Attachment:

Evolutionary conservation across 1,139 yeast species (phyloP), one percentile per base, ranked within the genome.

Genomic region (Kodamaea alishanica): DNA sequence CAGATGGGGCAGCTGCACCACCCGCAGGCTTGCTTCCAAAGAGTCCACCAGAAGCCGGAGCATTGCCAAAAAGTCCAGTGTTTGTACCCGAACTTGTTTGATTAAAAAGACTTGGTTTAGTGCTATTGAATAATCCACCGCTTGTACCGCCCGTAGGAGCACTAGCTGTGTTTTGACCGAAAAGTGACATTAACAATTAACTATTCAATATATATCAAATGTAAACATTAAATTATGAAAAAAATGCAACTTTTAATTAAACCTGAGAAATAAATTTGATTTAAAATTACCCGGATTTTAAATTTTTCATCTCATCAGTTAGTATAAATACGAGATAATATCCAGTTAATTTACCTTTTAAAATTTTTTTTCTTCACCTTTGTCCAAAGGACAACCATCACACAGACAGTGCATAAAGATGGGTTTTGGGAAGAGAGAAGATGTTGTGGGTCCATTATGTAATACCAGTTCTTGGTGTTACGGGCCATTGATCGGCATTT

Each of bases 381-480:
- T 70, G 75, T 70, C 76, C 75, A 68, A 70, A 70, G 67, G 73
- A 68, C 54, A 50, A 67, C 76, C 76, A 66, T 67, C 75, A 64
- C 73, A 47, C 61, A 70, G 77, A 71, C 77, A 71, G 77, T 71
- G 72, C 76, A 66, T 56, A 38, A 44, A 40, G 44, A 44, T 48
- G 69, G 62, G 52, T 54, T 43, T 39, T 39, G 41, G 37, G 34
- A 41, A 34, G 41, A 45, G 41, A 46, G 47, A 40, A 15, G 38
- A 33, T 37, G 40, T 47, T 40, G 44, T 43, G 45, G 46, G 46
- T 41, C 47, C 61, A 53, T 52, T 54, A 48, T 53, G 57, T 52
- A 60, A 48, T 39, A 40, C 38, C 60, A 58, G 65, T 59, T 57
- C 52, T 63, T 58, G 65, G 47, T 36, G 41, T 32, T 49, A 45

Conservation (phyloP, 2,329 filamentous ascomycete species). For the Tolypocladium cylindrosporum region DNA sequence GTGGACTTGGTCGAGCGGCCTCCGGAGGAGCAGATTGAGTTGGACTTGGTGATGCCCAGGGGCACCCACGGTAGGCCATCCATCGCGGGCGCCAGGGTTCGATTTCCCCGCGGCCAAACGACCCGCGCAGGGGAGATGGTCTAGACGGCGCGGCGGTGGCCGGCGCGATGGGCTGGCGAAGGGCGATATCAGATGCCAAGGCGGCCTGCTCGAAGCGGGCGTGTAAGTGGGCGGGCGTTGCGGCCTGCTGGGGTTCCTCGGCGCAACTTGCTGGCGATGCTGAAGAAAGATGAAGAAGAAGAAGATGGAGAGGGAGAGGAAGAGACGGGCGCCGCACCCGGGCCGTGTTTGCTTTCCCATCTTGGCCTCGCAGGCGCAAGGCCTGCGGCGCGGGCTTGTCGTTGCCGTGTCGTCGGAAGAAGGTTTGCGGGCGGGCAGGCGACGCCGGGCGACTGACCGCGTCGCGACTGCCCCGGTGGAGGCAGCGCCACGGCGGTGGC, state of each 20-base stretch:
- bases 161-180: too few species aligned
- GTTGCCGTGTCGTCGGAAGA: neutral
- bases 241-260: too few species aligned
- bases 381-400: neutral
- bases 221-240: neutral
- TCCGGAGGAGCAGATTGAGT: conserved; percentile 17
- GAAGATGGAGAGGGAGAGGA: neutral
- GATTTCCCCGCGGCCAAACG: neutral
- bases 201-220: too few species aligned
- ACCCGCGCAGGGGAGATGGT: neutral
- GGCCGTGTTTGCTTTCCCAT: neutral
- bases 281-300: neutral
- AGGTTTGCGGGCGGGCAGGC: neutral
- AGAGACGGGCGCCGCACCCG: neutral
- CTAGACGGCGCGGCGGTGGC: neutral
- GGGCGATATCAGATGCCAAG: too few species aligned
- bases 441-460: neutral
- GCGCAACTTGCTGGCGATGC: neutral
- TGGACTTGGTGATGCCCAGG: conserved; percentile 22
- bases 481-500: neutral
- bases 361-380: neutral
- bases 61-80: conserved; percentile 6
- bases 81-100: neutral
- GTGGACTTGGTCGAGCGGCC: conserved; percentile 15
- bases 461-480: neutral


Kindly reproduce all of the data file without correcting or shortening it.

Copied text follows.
Evolutionary conservation across 1,139 yeast species (phyloP), one percentile per base, ranked within the genome.

Genomic region (Kodamaea alishanica): DNA sequence CAGATGGGGCAGCTGCACCACCCGCAGGCTTGCTTCCAAAGAGTCCACCAGAAGCCGGAGCATTGCCAAAAAGTCCAGTGTTTGTACCCGAACTTGTTTGATTAAAAAGACTTGGTTTAGTGCTATTGAATAATCCACCGCTTGTACCGCCCGTAGGAGCACTAGCTGTGTTTTGACCGAAAAGTGACATTAACAATTAACTATTCAATATATATCAAATGTAAACATTAAATTATGAAAAAAATGCAACTTTTAATTAAACCTGAGAAATAAATTTGATTTAAAATTACCCGGATTTTAAATTTTTCATCTCATCAGTTAGTATAAATACGAGATAATATCCAGTTAATTTACCTTTTAAAATTTTTTTTCTTCACCTTTGTCCAAAGGACAACCATCACACAGACAGTGCATAAAGATGGGTTTTGGGAAGAGAGAAGATGTTGTGGGTCCATTATGTAATACCAGTTCTTGGTGTTACGGGCCATTGATCGGCATTT

Each of bases 381-480:
- T 70, G 75, T 70, C 76, C 75, A 68, A 70, A 70, G 67, G 73
- A 68, C 54, A 50, A 67, C 76, C 76, A 66, T 67, C 75, A 64
- C 73, A 47, C 61, A 70, G 77, A 71, C 77, A 71, G 77, T 71
- G 72, C 76, A 66, T 56, A 38, A 44, A 40, G 44, A 44, T 48
- G 69, G 62, G 52, T 54, T 43, T 39, T 39, G 41, G 37, G 34
- A 41, A 34, G 41, A 45, G 41, A 46, G 47, A 40, A 15, G 38
- A 33, T 37, G 40, T 47, T 40, G 44, T 43, G 45, G 46, G 46
- T 41, C 47, C 61, A 53, T 52, T 54, A 48, T 53, G 57, T 52
- A 60, A 48, T 39, A 40, C 38, C 60, A 58, G 65, T 59, T 57
- C 52, T 63, T 58, G 65, G 47, T 36, G 41, T 32, T 49, A 45

Conservation (phyloP, 2,329 filamentous ascomycete species). For the Tolypocladium cylindrosporum region DNA sequence GTGGACTTGGTCGAGCGGCCTCCGGAGGAGCAGATTGAGTTGGACTTGGTGATGCCCAGGGGCACCCACGGTAGGCCATCCATCGCGGGCGCCAGGGTTCGATTTCCCCGCGGCCAAACGACCCGCGCAGGGGAGATGGTCTAGACGGCGCGGCGGTGGCCGGCGCGATGGGCTGGCGAAGGGCGATATCAGATGCCAAGGCGGCCTGCTCGAAGCGGGCGTGTAAGTGGGCGGGCGTTGCGGCCTGCTGGGGTTCCTCGGCGCAACTTGCTGGCGATGCTGAAGAAAGATGAAGAAGAAGAAGATGGAGAGGGAGAGGAAGAGACGGGCGCCGCACCCGGGCCGTGTTTGCTTTCCCATCTTGGCCTCGCAGGCGCAAGGCCTGCGGCGCGGGCTTGTCGTTGCCGTGTCGTCGGAAGAAGGTTTGCGGGCGGGCAGGCGACGCCGGGCGACTGACCGCGTCGCGACTGCCCCGGTGGAGGCAGCGCCACGGCGGTGGC, state of each 20-base stretch:
- bases 161-180: too few species aligned
- GTTGCCGTGTCGTCGGAAGA: neutral
- bases 241-260: too few species aligned
- bases 381-400: neutral
- bases 221-240: neutral
- TCCGGAGGAGCAGATTGAGT: conserved; percentile 17
- GAAGATGGAGAGGGAGAGGA: neutral
- GATTTCCCCGCGGCCAAACG: neutral
- bases 201-220: too few species aligned
- ACCCGCGCAGGGGAGATGGT: neutral
- GGCCGTGTTTGCTTTCCCAT: neutral
- bases 281-300: neutral
- AGGTTTGCGGGCGGGCAGGC: neutral
- AGAGACGGGCGCCGCACCCG: neutral
- CTAGACGGCGCGGCGGTGGC: neutral
- GGGCGATATCAGATGCCAAG: too few species aligned
- bases 441-460: neutral
- GCGCAACTTGCTGGCGATGC: neutral
- TGGACTTGGTGATGCCCAGG: conserved; percentile 22
- bases 481-500: neutral
- bases 361-380: neutral
- bases 61-80: conserved; percentile 6
- bases 81-100: neutral
- GTGGACTTGGTCGAGCGGCC: conserved; percentile 15
- bases 461-480: neutral